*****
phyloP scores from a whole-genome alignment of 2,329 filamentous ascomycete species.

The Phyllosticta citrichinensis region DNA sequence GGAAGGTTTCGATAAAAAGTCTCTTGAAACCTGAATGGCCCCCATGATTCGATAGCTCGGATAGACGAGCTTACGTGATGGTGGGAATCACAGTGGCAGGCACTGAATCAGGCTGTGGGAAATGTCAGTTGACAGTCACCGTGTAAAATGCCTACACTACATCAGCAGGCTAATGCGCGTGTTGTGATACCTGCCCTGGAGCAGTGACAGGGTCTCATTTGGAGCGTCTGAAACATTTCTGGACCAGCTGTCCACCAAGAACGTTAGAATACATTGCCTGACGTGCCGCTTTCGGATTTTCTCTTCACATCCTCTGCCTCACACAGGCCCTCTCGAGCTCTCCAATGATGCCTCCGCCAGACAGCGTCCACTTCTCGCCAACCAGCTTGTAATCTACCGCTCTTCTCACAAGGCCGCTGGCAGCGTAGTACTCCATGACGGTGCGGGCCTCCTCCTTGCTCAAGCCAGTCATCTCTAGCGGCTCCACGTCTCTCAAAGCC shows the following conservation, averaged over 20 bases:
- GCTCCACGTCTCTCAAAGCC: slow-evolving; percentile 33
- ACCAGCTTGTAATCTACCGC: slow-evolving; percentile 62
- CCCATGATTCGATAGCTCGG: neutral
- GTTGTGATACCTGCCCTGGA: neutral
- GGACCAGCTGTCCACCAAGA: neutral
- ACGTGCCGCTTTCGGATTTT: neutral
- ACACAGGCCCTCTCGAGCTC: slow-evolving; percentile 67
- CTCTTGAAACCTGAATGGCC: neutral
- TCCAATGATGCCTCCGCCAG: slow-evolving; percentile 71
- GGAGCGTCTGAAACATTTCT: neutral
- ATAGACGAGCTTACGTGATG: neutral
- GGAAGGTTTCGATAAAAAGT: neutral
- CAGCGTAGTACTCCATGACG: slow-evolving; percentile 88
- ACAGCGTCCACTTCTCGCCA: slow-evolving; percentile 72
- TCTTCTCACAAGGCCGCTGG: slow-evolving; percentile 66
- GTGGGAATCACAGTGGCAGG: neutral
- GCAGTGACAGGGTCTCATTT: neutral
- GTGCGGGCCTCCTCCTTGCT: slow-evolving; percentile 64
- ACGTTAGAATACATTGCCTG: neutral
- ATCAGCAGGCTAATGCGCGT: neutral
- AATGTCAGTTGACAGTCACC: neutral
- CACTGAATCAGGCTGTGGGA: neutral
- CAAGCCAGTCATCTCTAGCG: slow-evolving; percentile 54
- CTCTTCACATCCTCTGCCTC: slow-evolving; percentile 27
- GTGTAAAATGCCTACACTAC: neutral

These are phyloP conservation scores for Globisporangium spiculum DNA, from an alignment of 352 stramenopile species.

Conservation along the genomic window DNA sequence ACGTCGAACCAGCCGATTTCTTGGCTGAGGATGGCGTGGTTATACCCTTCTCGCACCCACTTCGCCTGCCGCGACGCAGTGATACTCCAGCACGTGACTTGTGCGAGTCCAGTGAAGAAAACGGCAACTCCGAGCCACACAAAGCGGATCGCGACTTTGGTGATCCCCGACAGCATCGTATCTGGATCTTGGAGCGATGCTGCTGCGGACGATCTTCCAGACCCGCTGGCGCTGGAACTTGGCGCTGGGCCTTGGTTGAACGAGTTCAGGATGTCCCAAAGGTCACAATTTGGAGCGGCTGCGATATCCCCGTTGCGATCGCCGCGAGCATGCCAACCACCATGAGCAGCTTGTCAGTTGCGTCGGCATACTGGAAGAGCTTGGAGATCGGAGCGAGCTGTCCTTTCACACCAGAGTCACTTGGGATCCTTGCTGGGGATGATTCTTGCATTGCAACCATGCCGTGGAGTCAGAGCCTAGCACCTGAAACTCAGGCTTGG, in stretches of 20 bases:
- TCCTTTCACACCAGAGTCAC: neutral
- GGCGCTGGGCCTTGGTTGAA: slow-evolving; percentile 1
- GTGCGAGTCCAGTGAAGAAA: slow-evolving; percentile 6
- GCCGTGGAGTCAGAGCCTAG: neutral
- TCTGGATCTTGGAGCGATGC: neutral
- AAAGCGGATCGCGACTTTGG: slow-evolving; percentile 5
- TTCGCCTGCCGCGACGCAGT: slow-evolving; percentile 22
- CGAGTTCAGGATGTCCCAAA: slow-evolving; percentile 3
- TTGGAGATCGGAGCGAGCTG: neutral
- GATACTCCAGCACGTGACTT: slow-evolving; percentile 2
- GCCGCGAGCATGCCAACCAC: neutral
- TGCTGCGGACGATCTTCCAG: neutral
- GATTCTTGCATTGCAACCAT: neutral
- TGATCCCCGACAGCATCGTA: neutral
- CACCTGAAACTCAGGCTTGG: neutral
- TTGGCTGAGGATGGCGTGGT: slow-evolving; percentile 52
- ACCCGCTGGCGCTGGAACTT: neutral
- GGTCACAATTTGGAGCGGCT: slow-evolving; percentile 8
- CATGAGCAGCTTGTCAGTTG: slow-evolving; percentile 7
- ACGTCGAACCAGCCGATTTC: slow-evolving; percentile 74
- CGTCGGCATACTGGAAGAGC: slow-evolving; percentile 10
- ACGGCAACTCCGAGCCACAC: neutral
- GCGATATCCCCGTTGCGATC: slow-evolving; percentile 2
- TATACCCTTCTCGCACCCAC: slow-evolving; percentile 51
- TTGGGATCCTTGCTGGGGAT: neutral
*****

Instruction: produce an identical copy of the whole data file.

phyloP scores from a whole-genome alignment of 2,329 filamentous ascomycete species.

The Phyllosticta citrichinensis region DNA sequence GGAAGGTTTCGATAAAAAGTCTCTTGAAACCTGAATGGCCCCCATGATTCGATAGCTCGGATAGACGAGCTTACGTGATGGTGGGAATCACAGTGGCAGGCACTGAATCAGGCTGTGGGAAATGTCAGTTGACAGTCACCGTGTAAAATGCCTACACTACATCAGCAGGCTAATGCGCGTGTTGTGATACCTGCCCTGGAGCAGTGACAGGGTCTCATTTGGAGCGTCTGAAACATTTCTGGACCAGCTGTCCACCAAGAACGTTAGAATACATTGCCTGACGTGCCGCTTTCGGATTTTCTCTTCACATCCTCTGCCTCACACAGGCCCTCTCGAGCTCTCCAATGATGCCTCCGCCAGACAGCGTCCACTTCTCGCCAACCAGCTTGTAATCTACCGCTCTTCTCACAAGGCCGCTGGCAGCGTAGTACTCCATGACGGTGCGGGCCTCCTCCTTGCTCAAGCCAGTCATCTCTAGCGGCTCCACGTCTCTCAAAGCC shows the following conservation, averaged over 20 bases:
- GCTCCACGTCTCTCAAAGCC: slow-evolving; percentile 33
- ACCAGCTTGTAATCTACCGC: slow-evolving; percentile 62
- CCCATGATTCGATAGCTCGG: neutral
- GTTGTGATACCTGCCCTGGA: neutral
- GGACCAGCTGTCCACCAAGA: neutral
- ACGTGCCGCTTTCGGATTTT: neutral
- ACACAGGCCCTCTCGAGCTC: slow-evolving; percentile 67
- CTCTTGAAACCTGAATGGCC: neutral
- TCCAATGATGCCTCCGCCAG: slow-evolving; percentile 71
- GGAGCGTCTGAAACATTTCT: neutral
- ATAGACGAGCTTACGTGATG: neutral
- GGAAGGTTTCGATAAAAAGT: neutral
- CAGCGTAGTACTCCATGACG: slow-evolving; percentile 88
- ACAGCGTCCACTTCTCGCCA: slow-evolving; percentile 72
- TCTTCTCACAAGGCCGCTGG: slow-evolving; percentile 66
- GTGGGAATCACAGTGGCAGG: neutral
- GCAGTGACAGGGTCTCATTT: neutral
- GTGCGGGCCTCCTCCTTGCT: slow-evolving; percentile 64
- ACGTTAGAATACATTGCCTG: neutral
- ATCAGCAGGCTAATGCGCGT: neutral
- AATGTCAGTTGACAGTCACC: neutral
- CACTGAATCAGGCTGTGGGA: neutral
- CAAGCCAGTCATCTCTAGCG: slow-evolving; percentile 54
- CTCTTCACATCCTCTGCCTC: slow-evolving; percentile 27
- GTGTAAAATGCCTACACTAC: neutral

These are phyloP conservation scores for Globisporangium spiculum DNA, from an alignment of 352 stramenopile species.

Conservation along the genomic window DNA sequence ACGTCGAACCAGCCGATTTCTTGGCTGAGGATGGCGTGGTTATACCCTTCTCGCACCCACTTCGCCTGCCGCGACGCAGTGATACTCCAGCACGTGACTTGTGCGAGTCCAGTGAAGAAAACGGCAACTCCGAGCCACACAAAGCGGATCGCGACTTTGGTGATCCCCGACAGCATCGTATCTGGATCTTGGAGCGATGCTGCTGCGGACGATCTTCCAGACCCGCTGGCGCTGGAACTTGGCGCTGGGCCTTGGTTGAACGAGTTCAGGATGTCCCAAAGGTCACAATTTGGAGCGGCTGCGATATCCCCGTTGCGATCGCCGCGAGCATGCCAACCACCATGAGCAGCTTGTCAGTTGCGTCGGCATACTGGAAGAGCTTGGAGATCGGAGCGAGCTGTCCTTTCACACCAGAGTCACTTGGGATCCTTGCTGGGGATGATTCTTGCATTGCAACCATGCCGTGGAGTCAGAGCCTAGCACCTGAAACTCAGGCTTGG, in stretches of 20 bases:
- TCCTTTCACACCAGAGTCAC: neutral
- GGCGCTGGGCCTTGGTTGAA: slow-evolving; percentile 1
- GTGCGAGTCCAGTGAAGAAA: slow-evolving; percentile 6
- GCCGTGGAGTCAGAGCCTAG: neutral
- TCTGGATCTTGGAGCGATGC: neutral
- AAAGCGGATCGCGACTTTGG: slow-evolving; percentile 5
- TTCGCCTGCCGCGACGCAGT: slow-evolving; percentile 22
- CGAGTTCAGGATGTCCCAAA: slow-evolving; percentile 3
- TTGGAGATCGGAGCGAGCTG: neutral
- GATACTCCAGCACGTGACTT: slow-evolving; percentile 2
- GCCGCGAGCATGCCAACCAC: neutral
- TGCTGCGGACGATCTTCCAG: neutral
- GATTCTTGCATTGCAACCAT: neutral
- TGATCCCCGACAGCATCGTA: neutral
- CACCTGAAACTCAGGCTTGG: neutral
- TTGGCTGAGGATGGCGTGGT: slow-evolving; percentile 52
- ACCCGCTGGCGCTGGAACTT: neutral
- GGTCACAATTTGGAGCGGCT: slow-evolving; percentile 8
- CATGAGCAGCTTGTCAGTTG: slow-evolving; percentile 7
- ACGTCGAACCAGCCGATTTC: slow-evolving; percentile 74
- CGTCGGCATACTGGAAGAGC: slow-evolving; percentile 10
- ACGGCAACTCCGAGCCACAC: neutral
- GCGATATCCCCGTTGCGATC: slow-evolving; percentile 2
- TATACCCTTCTCGCACCCAC: slow-evolving; percentile 51
- TTGGGATCCTTGCTGGGGAT: neutral